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Rovr Rollr 60 Cooler ($399)

Green Rolling Cooler
(Courtesy Rovr)

With a tough roto­molded shell, two inches of foam insulation that keeps ice frozen for days, lockable bearproof latches, and ergonomic handles, the Rollr 60 fits right in with the new breed of rugged coolers. What sets it apart are the accoutrements, including drink and speaker holders, a side table, and interior dividers. Our favorite aspect is the sand- and trail-worthy axle system, which makes lugging an unwieldy cooler a thing of the past.

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Primus Kamoto OpenFire Pit ($150)

Silver and Black Portable Fire Pit
(Courtesy Primus)

The Kamoto unfolds from a flat rectangle into a two-level firebox, ideal for roasting s’mores where campfires aren’t allowed. Air vents in the upper V help feed the fire until the coals are hot enough to deploy the included grill.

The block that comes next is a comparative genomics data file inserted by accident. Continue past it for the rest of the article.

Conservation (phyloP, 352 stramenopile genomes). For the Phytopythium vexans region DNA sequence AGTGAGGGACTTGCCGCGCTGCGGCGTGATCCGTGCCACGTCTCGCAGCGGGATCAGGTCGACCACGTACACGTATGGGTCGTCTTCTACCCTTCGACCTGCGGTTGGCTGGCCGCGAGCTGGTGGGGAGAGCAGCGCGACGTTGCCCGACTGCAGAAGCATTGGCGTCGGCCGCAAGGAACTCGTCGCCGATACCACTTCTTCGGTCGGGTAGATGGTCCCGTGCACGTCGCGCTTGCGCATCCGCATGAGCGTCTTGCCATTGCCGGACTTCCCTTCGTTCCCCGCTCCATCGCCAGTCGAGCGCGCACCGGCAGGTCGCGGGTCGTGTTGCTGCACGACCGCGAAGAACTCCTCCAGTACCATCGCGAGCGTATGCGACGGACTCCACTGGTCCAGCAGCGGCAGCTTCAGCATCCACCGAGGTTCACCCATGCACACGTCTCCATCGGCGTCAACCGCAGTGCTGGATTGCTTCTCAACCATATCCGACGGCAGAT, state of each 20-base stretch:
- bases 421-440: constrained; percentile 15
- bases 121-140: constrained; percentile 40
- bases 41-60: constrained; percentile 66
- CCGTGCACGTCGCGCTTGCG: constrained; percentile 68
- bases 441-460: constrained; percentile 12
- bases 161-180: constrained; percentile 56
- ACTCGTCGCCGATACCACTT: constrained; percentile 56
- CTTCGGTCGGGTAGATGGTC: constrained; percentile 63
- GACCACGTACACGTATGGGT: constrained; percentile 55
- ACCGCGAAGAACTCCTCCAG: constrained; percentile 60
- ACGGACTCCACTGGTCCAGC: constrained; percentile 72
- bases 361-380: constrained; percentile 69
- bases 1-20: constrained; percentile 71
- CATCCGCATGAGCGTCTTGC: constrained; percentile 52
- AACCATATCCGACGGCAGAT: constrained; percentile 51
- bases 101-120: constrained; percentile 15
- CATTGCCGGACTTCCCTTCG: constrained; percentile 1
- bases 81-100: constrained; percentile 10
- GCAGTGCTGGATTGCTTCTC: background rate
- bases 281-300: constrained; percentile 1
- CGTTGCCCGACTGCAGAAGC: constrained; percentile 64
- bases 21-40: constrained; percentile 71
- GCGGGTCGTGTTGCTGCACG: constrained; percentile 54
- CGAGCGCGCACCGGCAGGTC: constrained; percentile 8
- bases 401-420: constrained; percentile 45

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BioLite SolarHome 620 ($150)

BioLite Blue Solar Camping Light
(Courtesy BioLite)

Developed to power abodes in Kenya, the SolarHome 620 can brighten your campsite with four 100-lumen lights, pump out music as an MP3 player, and serve as a battery bank. An LCD screen monitors it all, including incoming juice from the six-watt solar panel.

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From Outside Magazine, August 2018 Lead Photo: Charles Dustin Sammann